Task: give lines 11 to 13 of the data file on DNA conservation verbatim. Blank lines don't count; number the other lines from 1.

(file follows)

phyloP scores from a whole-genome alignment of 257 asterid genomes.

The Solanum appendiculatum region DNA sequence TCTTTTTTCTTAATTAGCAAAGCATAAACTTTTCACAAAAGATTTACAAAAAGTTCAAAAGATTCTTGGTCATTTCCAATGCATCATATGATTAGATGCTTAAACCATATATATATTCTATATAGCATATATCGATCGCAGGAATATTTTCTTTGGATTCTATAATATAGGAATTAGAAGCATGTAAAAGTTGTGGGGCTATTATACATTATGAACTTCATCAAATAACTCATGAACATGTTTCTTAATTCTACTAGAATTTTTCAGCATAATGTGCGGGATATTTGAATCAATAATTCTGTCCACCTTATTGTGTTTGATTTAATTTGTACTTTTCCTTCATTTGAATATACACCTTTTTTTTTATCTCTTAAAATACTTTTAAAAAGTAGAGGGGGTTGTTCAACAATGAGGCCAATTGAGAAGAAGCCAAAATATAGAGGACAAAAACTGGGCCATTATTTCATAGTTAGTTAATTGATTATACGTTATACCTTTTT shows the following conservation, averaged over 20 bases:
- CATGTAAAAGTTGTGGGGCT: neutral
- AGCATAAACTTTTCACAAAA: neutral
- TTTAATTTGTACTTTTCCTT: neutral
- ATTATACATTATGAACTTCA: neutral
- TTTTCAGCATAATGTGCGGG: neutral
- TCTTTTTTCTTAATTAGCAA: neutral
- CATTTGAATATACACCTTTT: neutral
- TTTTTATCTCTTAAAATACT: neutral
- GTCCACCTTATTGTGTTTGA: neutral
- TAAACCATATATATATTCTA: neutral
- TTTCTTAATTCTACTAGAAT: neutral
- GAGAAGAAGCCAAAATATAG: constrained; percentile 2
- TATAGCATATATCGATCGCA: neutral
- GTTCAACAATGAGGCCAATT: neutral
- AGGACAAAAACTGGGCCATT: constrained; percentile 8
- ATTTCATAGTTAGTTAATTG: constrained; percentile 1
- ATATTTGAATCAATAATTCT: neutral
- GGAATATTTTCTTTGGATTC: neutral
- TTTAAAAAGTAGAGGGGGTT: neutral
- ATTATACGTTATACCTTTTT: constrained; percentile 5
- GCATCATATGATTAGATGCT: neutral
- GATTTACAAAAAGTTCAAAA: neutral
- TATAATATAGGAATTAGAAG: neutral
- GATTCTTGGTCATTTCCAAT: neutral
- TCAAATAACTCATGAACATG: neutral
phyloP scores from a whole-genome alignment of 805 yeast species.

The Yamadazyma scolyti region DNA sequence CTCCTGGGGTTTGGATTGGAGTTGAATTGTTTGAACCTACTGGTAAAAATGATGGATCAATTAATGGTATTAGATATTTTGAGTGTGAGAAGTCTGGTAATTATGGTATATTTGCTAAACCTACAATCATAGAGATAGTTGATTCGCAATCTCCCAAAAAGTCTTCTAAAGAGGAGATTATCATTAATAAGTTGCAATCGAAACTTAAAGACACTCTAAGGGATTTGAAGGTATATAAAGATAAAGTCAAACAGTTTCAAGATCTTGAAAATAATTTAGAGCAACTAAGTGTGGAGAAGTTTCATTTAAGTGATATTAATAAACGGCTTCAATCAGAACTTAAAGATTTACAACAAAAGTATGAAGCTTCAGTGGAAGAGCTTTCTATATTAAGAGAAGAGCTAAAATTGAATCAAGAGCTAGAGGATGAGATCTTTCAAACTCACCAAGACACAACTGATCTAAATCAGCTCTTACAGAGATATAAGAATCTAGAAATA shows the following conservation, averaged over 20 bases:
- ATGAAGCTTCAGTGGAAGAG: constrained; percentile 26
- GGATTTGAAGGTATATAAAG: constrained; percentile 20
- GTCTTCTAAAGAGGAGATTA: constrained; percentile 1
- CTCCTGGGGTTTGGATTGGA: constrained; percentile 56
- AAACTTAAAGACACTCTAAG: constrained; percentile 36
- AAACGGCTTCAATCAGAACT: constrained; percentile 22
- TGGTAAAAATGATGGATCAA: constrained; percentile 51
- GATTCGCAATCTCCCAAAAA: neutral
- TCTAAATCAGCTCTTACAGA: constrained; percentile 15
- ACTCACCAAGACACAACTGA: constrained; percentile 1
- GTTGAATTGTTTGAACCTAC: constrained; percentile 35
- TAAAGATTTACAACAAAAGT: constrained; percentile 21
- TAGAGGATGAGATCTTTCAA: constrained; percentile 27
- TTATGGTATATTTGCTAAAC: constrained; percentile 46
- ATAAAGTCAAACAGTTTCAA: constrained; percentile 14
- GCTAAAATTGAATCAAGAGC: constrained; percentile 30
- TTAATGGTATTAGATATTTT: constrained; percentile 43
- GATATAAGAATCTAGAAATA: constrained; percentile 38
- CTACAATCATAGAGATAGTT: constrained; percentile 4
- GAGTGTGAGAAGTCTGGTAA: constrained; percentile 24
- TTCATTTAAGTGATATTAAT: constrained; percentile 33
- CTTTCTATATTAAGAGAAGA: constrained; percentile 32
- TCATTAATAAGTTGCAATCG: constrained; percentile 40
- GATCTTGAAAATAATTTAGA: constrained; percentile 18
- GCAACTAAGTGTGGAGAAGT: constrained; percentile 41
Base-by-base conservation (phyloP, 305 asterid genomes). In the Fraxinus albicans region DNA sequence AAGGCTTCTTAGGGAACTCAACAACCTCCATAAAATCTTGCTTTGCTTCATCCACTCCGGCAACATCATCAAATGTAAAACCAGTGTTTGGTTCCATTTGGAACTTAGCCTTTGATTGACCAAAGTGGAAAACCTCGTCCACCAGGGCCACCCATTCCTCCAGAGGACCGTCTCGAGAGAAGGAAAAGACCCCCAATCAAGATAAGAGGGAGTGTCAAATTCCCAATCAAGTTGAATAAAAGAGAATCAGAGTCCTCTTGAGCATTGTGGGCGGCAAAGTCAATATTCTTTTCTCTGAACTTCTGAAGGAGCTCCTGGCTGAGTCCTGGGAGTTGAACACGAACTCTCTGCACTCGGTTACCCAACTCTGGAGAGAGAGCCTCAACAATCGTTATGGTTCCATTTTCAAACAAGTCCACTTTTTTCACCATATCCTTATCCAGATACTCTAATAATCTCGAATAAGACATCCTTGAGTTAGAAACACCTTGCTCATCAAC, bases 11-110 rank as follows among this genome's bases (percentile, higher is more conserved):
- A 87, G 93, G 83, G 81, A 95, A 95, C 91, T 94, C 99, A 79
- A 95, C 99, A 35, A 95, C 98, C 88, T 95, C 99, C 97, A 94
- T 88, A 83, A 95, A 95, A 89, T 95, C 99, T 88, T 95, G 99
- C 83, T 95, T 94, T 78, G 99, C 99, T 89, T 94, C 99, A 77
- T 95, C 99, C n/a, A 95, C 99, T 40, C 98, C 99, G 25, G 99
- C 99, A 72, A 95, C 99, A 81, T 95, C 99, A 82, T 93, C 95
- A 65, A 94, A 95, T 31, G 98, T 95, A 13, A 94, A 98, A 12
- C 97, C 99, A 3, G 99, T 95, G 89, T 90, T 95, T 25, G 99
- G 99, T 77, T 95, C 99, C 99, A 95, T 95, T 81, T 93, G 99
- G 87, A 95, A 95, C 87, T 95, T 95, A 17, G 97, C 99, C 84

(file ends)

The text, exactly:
- GTCCACCTTATTGTGTTTGA: neutral
- TAAACCATATATATATTCTA: neutral
- TTTCTTAATTCTACTAGAAT: neutral